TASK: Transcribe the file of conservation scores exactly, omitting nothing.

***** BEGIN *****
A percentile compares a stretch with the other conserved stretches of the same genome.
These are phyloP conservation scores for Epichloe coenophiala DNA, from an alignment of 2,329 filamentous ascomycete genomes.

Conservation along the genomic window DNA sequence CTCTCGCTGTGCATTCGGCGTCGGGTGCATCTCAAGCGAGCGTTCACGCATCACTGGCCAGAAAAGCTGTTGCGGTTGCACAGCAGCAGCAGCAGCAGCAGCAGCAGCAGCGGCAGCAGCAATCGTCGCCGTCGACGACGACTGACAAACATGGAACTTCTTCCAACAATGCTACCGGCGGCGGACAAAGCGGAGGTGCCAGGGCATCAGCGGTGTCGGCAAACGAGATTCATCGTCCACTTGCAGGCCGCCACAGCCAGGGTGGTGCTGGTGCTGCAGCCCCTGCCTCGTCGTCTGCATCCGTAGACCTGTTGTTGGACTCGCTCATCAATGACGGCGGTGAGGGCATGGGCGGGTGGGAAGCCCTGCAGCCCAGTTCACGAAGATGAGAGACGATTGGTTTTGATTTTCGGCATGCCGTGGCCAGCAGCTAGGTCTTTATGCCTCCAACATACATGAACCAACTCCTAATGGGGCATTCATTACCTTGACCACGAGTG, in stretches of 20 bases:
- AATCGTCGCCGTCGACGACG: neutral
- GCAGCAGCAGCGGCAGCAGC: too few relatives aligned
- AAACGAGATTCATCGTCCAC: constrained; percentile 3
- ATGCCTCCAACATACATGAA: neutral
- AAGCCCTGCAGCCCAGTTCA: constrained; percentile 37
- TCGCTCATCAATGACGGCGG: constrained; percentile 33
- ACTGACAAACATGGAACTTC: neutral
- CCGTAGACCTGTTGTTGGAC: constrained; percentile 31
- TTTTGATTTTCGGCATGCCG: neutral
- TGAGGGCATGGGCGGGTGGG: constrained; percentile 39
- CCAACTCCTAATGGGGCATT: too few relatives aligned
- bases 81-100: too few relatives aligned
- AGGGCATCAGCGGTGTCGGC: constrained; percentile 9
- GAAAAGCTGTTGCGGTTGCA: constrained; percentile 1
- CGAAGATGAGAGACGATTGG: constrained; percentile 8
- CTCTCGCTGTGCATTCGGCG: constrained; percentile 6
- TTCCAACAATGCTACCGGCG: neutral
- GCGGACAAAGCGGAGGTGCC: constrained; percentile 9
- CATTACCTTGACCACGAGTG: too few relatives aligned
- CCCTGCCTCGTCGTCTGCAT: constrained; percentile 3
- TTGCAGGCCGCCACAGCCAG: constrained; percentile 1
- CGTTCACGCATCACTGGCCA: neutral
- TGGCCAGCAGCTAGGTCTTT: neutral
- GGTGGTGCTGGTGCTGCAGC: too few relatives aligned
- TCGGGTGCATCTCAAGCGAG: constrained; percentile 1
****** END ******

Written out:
A percentile compares a stretch with the other conserved stretches of the same genome.
These are phyloP conservation scores for Epichloe coenophiala DNA, from an alignment of 2,329 filamentous ascomycete genomes.

Conservation along the genomic window DNA sequence CTCTCGCTGTGCATTCGGCGTCGGGTGCATCTCAAGCGAGCGTTCACGCATCACTGGCCAGAAAAGCTGTTGCGGTTGCACAGCAGCAGCAGCAGCAGCAGCAGCAGCAGCGGCAGCAGCAATCGTCGCCGTCGACGACGACTGACAAACATGGAACTTCTTCCAACAATGCTACCGGCGGCGGACAAAGCGGAGGTGCCAGGGCATCAGCGGTGTCGGCAAACGAGATTCATCGTCCACTTGCAGGCCGCCACAGCCAGGGTGGTGCTGGTGCTGCAGCCCCTGCCTCGTCGTCTGCATCCGTAGACCTGTTGTTGGACTCGCTCATCAATGACGGCGGTGAGGGCATGGGCGGGTGGGAAGCCCTGCAGCCCAGTTCACGAAGATGAGAGACGATTGGTTTTGATTTTCGGCATGCCGTGGCCAGCAGCTAGGTCTTTATGCCTCCAACATACATGAACCAACTCCTAATGGGGCATTCATTACCTTGACCACGAGTG, in stretches of 20 bases:
- AATCGTCGCCGTCGACGACG: neutral
- GCAGCAGCAGCGGCAGCAGC: too few relatives aligned
- AAACGAGATTCATCGTCCAC: constrained; percentile 3
- ATGCCTCCAACATACATGAA: neutral
- AAGCCCTGCAGCCCAGTTCA: constrained; percentile 37
- TCGCTCATCAATGACGGCGG: constrained; percentile 33
- ACTGACAAACATGGAACTTC: neutral
- CCGTAGACCTGTTGTTGGAC: constrained; percentile 31
- TTTTGATTTTCGGCATGCCG: neutral
- TGAGGGCATGGGCGGGTGGG: constrained; percentile 39
- CCAACTCCTAATGGGGCATT: too few relatives aligned
- bases 81-100: too few relatives aligned
- AGGGCATCAGCGGTGTCGGC: constrained; percentile 9
- GAAAAGCTGTTGCGGTTGCA: constrained; percentile 1
- CGAAGATGAGAGACGATTGG: constrained; percentile 8
- CTCTCGCTGTGCATTCGGCG: constrained; percentile 6
- TTCCAACAATGCTACCGGCG: neutral
- GCGGACAAAGCGGAGGTGCC: constrained; percentile 9
- CATTACCTTGACCACGAGTG: too few relatives aligned
- CCCTGCCTCGTCGTCTGCAT: constrained; percentile 3
- TTGCAGGCCGCCACAGCCAG: constrained; percentile 1
- CGTTCACGCATCACTGGCCA: neutral
- TGGCCAGCAGCTAGGTCTTT: neutral
- GGTGGTGCTGGTGCTGCAGC: too few relatives aligned
- TCGGGTGCATCTCAAGCGAG: constrained; percentile 1